Coach: Other sports help Tony Romo

May, 7, 2012
5/07/12
11:30
AM ET
IRVING, Texas – When news broke of Terrell Suggs’ torn Achilles last week while playing basketball, many Cowboys fans wondered whether Tony Romo should stop hitting the court in the offseason, too.

Suggs later said the injury occurred during a conditioning test.

“It’s always a concern,” quarterbacks coach Wade Wilson said of a possible non-football injury, “but that can happen out here doing offseason conditioning. It’s definitely a concern, but it’s kind of a personal choice they make.”

Romo turned 32 in April and began his workouts a month or so before the official offseason program began.

“Tony takes great care of himself with his conditioning and his off-football sports, soccer and basketball, I think help him on the football field,” Wilson said.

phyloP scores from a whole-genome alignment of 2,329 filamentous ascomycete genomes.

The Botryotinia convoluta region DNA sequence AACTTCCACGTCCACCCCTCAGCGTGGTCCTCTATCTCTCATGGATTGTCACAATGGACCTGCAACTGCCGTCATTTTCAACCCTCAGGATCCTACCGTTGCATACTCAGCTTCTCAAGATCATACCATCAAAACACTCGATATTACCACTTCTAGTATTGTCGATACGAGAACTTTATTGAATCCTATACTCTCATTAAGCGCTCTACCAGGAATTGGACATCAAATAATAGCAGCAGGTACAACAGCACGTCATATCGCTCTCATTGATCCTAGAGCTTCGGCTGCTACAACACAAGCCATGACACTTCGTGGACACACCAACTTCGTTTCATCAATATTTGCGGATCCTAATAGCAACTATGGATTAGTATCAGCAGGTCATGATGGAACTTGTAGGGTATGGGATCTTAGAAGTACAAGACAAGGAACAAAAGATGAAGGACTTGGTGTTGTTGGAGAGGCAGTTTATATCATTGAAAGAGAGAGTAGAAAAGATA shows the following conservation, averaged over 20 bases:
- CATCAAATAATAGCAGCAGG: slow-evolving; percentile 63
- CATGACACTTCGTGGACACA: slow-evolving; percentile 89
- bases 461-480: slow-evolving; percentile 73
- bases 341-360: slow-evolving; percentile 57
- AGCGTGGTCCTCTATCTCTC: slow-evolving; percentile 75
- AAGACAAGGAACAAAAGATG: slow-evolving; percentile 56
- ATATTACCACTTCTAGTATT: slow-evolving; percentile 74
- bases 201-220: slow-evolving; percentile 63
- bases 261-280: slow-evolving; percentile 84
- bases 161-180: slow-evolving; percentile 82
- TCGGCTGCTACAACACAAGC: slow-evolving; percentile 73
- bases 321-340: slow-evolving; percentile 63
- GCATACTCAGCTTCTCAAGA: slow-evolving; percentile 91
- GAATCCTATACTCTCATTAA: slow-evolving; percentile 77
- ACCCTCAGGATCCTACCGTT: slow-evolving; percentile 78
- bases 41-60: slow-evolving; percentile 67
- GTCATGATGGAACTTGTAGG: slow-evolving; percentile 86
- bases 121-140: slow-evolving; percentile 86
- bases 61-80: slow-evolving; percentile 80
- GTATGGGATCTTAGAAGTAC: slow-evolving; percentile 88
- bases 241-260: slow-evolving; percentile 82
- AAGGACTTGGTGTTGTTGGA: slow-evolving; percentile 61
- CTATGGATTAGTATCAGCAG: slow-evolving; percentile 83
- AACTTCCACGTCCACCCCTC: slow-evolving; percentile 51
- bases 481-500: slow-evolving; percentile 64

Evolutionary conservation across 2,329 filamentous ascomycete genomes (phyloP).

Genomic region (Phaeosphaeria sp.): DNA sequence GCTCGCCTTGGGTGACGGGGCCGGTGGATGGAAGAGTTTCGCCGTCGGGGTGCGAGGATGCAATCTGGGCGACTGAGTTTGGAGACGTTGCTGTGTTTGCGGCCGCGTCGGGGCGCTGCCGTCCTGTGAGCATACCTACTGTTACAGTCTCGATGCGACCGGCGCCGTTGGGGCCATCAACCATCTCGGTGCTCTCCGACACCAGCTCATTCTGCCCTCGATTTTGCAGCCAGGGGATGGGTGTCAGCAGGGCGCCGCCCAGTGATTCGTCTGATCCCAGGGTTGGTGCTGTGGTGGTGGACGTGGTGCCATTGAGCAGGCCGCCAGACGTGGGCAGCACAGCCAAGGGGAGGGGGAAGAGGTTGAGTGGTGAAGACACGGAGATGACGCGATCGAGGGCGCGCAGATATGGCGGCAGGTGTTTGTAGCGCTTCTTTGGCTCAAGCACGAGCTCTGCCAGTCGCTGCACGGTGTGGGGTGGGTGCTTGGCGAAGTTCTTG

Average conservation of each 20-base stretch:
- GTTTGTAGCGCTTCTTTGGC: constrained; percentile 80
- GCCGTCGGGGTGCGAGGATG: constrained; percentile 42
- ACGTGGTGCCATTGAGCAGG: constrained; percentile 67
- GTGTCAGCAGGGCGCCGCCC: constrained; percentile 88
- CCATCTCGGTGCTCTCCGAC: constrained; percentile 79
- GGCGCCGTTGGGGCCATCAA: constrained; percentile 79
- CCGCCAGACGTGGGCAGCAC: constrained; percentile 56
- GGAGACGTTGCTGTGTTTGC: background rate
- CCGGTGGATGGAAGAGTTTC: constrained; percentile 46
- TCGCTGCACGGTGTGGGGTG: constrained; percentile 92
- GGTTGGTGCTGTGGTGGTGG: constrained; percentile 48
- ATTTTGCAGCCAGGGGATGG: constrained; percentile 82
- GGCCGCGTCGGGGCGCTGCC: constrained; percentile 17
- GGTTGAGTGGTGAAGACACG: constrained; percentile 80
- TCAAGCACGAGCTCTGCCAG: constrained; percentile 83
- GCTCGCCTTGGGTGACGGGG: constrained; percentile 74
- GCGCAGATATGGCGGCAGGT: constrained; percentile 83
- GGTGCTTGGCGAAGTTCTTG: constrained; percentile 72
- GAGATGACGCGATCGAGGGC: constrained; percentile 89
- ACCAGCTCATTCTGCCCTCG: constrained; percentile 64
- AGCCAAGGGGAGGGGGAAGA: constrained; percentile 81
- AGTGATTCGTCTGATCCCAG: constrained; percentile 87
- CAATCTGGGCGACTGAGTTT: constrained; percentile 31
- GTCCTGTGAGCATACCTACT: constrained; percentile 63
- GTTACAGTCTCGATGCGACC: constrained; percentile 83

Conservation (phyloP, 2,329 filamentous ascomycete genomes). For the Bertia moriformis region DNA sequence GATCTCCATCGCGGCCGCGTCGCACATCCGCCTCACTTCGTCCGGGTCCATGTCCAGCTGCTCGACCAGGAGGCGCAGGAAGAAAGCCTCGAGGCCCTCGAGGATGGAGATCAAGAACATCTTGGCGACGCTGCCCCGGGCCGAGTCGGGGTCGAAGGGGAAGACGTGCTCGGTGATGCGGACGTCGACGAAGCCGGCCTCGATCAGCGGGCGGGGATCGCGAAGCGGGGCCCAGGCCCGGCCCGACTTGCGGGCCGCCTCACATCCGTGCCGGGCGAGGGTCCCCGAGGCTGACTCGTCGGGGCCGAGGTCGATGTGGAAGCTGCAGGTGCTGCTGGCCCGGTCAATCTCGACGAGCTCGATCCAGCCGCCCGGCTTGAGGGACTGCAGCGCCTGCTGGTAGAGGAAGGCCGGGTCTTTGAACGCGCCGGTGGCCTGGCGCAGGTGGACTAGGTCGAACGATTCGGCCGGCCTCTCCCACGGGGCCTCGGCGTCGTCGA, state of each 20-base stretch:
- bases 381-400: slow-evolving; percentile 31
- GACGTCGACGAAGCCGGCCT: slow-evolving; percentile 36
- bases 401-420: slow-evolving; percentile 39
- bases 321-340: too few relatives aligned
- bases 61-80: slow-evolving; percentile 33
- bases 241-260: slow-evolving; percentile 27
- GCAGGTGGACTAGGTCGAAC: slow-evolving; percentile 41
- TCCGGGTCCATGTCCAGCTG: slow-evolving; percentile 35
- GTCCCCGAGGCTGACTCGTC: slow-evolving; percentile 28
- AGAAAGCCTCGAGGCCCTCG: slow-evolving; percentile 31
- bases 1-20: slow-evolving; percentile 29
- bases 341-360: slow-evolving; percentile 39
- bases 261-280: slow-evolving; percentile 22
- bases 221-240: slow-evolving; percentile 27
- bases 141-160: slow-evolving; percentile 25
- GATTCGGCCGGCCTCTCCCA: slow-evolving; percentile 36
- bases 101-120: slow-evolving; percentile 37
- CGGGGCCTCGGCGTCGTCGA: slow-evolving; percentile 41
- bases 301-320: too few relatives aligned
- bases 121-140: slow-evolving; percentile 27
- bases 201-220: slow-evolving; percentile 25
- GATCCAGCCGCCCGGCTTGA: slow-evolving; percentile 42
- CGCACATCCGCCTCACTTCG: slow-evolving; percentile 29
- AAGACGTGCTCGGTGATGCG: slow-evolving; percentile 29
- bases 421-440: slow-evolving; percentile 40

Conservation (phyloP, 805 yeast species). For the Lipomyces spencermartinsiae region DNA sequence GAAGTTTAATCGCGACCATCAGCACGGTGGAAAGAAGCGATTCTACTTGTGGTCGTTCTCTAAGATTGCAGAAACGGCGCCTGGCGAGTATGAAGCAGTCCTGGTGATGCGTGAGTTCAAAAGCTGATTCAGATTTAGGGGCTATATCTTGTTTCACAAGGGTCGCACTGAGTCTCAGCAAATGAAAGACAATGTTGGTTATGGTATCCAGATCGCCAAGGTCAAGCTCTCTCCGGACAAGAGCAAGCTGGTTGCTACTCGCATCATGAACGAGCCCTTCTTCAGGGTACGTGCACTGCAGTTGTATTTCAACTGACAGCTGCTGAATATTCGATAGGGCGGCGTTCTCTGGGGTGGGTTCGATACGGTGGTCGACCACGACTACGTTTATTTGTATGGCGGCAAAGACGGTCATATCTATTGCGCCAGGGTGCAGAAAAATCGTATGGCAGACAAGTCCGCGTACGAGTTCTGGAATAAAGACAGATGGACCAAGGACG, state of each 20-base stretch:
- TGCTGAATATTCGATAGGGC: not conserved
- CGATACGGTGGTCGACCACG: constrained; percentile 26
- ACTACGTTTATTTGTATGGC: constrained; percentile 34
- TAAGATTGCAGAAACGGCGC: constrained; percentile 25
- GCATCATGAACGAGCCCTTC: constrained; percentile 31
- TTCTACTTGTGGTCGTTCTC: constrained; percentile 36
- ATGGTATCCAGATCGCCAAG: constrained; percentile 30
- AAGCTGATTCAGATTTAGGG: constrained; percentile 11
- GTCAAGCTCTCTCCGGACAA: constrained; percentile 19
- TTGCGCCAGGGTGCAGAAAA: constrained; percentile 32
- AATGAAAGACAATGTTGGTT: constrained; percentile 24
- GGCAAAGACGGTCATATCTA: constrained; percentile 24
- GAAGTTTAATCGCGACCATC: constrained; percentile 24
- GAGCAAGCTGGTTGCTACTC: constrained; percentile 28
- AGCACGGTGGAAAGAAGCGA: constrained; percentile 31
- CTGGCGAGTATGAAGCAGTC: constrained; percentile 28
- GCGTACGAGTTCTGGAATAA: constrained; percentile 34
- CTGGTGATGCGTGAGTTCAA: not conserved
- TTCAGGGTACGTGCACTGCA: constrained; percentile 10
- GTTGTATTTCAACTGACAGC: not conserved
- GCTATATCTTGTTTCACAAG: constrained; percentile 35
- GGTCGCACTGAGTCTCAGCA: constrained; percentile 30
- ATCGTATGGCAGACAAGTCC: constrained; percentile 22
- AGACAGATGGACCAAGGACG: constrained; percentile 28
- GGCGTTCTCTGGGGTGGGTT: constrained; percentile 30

Wilson said Romo has thrown the ball “great” early in the offseason program.

“He’s really locked in and taken even another step in the leadership role in the weight room and with the guys and getting out there and working with the receivers throwing,” Wilson said. “I think he looks great .”

Romo is signed through next season. He is coming off what the coaches called his best season with 31 touchdowns and 10 interceptions. Across the league quarterbacks have been playing better as they get older, like New England’s Tom Brady and even Brett Favre before he finally decided to retire.

“I’ve seen some 32-year-olds look 25 and vice versa, some 25-year-olds look 32,” Wilson said. “If you take care of yourself there’s no reason he shouldn’t be productive for a lot more years.”

Todd Archer

ESPN Dallas Cowboys reporter

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